In the mid-1950s there were for sure youths in high school that joined the Gay Lords in Little Village and soon they dominated Harrison High School and the Junior ROTC program.
Another part of the founding history is that of the Gay Lords SAC that was founded in 1954 in the Near West Side neighborhood at the intersection of Ashland Avenue and Taylor Street. This group of Gay Lords was not a fighting club according to the http://www.gaylords712.com/history1.html website. They were just a club that played basketball, baseball, football, bowling and attended dances. There is no history of them fighting anyone. It is also not known if this Gay Lords club had anything to do with Noble Square or Little Village Gay Lords. It could be possible one or two of these groups broke away from another one and started their own Gay Lords organization elsewhere but one thing for sure these three clubs had a ton in common with each other. The Noble Square and Taylor Street Gay Lords were mostly Italian, all three clubs were heavily into sports. The Noble Square and Little Village Gay Lords were big into bikes and the Noble Square and Little Village Gay Lords would eventually slug it out with Latin Kings in later years. Regardless of what you can make of this, the Gaylords had a very complex history from being “Gay Lords” to “Gaylords.”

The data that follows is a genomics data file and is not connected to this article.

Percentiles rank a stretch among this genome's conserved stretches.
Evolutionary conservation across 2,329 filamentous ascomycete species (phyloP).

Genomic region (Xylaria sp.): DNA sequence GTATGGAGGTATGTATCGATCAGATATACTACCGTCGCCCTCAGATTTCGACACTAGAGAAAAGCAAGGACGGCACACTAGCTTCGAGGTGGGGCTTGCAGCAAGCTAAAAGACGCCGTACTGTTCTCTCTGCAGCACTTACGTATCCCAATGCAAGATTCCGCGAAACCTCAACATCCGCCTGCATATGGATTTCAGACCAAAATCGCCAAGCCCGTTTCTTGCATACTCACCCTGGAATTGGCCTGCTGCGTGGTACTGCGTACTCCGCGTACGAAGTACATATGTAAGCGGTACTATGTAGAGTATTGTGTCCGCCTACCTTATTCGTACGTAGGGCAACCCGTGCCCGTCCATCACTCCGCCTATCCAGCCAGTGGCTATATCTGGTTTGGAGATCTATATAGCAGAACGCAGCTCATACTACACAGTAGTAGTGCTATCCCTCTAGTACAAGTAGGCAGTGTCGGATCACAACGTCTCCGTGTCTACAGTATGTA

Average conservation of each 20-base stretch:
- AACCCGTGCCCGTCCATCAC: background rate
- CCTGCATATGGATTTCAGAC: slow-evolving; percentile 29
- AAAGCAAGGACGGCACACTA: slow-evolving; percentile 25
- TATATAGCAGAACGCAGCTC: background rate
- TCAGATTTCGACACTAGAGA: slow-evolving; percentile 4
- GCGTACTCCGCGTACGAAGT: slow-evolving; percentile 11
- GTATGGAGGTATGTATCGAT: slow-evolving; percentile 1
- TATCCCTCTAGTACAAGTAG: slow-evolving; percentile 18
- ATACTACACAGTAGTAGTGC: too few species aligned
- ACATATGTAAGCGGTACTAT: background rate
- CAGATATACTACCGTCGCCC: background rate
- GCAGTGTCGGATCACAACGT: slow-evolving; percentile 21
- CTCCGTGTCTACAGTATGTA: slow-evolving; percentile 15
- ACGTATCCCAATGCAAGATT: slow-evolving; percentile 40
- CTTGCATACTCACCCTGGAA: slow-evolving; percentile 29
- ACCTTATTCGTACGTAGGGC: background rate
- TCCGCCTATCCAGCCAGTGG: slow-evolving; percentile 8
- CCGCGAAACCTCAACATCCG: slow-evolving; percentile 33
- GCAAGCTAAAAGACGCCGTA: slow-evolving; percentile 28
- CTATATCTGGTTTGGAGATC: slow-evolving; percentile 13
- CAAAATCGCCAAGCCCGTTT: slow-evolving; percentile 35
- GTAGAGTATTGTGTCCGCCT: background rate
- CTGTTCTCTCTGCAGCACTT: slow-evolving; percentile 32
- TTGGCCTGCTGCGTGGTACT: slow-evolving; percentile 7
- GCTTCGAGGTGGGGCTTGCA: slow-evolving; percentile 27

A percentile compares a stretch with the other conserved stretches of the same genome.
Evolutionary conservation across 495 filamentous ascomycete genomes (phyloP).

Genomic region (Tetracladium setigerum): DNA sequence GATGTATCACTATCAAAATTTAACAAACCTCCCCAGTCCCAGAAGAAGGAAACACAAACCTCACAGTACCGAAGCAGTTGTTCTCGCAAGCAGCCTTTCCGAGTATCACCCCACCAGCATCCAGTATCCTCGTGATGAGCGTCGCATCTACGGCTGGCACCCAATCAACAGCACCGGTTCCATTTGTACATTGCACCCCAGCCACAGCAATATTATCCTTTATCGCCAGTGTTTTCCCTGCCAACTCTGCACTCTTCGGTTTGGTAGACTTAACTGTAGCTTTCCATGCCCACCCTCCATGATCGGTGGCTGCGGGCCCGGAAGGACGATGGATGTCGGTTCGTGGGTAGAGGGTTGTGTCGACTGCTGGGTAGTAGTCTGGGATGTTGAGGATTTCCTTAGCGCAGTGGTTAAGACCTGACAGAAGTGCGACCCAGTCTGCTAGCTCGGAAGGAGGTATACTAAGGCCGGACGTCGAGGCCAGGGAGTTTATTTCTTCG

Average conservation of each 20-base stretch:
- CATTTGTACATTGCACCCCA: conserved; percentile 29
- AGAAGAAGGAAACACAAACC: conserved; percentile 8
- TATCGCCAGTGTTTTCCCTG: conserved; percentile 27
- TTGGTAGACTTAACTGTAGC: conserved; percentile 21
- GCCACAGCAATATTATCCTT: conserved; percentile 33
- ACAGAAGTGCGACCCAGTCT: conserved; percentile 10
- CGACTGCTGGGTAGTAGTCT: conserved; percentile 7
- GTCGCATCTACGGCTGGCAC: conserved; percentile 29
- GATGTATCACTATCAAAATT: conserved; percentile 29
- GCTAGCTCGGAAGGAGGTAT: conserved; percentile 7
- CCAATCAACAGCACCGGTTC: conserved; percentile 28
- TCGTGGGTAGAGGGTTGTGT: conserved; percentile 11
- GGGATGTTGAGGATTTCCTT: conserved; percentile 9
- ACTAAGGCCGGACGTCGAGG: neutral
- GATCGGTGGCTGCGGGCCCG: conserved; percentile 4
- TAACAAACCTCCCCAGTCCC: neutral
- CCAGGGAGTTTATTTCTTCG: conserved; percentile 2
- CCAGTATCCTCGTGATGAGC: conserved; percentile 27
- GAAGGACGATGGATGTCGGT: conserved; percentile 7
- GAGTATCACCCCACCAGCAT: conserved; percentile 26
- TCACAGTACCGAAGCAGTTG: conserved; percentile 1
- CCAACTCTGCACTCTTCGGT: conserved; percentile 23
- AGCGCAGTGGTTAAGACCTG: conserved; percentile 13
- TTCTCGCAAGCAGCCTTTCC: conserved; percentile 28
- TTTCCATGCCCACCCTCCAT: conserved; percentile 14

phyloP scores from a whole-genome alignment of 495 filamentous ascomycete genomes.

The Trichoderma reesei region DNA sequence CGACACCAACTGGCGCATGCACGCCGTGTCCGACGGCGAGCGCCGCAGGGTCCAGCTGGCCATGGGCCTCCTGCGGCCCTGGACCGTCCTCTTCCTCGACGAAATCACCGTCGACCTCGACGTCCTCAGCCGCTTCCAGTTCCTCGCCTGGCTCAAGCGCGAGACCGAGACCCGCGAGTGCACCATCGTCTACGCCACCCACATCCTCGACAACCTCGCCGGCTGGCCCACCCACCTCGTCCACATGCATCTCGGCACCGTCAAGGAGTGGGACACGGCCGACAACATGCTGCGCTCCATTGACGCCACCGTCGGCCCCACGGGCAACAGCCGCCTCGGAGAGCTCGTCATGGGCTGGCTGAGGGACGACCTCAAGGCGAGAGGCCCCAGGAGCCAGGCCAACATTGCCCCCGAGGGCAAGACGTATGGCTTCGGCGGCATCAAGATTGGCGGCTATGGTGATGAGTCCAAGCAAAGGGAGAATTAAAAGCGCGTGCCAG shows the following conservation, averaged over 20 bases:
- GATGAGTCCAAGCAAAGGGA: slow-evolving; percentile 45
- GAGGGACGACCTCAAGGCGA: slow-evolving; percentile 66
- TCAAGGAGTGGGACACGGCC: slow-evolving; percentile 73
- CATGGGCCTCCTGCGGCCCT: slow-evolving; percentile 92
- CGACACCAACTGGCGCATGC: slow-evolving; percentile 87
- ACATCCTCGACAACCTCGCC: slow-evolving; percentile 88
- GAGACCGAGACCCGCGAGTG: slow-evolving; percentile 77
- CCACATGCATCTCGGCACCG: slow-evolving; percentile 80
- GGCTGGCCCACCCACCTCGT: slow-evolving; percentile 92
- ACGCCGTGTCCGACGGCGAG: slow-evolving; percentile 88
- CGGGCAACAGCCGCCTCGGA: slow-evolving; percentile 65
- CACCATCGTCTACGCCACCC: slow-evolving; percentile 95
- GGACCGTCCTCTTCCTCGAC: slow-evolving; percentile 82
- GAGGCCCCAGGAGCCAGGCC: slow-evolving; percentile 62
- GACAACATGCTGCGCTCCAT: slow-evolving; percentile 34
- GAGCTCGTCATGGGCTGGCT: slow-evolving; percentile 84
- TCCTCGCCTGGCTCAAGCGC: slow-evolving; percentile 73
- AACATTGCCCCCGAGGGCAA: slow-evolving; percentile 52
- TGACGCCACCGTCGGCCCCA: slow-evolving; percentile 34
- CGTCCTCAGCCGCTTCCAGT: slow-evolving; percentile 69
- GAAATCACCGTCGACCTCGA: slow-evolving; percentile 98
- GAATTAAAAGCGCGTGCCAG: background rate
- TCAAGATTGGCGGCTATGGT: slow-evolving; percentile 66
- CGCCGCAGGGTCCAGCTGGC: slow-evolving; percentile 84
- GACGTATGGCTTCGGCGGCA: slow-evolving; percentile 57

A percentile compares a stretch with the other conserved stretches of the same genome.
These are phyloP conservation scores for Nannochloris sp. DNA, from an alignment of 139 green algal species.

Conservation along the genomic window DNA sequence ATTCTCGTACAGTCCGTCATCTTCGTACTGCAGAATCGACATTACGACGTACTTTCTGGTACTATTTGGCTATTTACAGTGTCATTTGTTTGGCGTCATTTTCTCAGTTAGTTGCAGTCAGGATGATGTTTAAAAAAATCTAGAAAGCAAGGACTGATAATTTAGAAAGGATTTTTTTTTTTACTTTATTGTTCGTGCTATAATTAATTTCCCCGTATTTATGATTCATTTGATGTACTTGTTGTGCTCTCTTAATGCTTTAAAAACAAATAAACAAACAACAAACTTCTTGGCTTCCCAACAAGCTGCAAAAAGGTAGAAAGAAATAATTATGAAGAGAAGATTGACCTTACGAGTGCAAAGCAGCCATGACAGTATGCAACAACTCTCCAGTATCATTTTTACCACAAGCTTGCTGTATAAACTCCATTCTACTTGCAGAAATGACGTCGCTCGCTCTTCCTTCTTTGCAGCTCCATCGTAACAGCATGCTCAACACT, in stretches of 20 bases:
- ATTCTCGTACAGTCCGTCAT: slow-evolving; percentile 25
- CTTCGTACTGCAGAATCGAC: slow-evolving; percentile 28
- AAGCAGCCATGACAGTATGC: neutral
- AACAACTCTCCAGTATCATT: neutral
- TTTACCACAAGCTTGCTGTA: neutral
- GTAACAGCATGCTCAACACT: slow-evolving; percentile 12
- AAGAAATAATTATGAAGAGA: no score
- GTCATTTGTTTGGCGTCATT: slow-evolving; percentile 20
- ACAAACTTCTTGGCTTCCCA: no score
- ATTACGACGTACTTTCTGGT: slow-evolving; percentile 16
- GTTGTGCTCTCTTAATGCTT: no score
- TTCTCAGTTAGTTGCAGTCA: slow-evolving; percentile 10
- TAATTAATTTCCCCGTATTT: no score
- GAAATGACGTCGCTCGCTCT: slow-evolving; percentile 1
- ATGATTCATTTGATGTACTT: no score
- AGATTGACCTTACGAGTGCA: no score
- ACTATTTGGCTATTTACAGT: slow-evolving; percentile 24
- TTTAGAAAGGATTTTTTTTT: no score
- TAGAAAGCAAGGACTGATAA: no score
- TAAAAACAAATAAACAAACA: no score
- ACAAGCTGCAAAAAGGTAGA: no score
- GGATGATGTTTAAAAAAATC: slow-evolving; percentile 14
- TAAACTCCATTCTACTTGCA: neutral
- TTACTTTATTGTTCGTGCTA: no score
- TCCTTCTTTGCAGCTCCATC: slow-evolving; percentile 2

Starting in the mid-1950s and into the late 1950s the Little Village chapter grew larger and now dominated from 21st Street down to 26th Street from Whipple Street across to Marshall Boulevard. By the later 50s Gay Lords graduated to Harley Davidson Motorcycles and this made the girls flock to them; not only that, the Gay Lords were running Harrison High School and the Outlaws were not happy with any of it causing more conflict. The Gay Lords were also fighting with black gangs from the nearby Near West Side neighborhood. Gay Lords were fighting with Vice Lords, Egyptian Cobras and Roman Saints because they were attending Harrison High School as they commuted from the Near West Side neighborhood from Jew Town.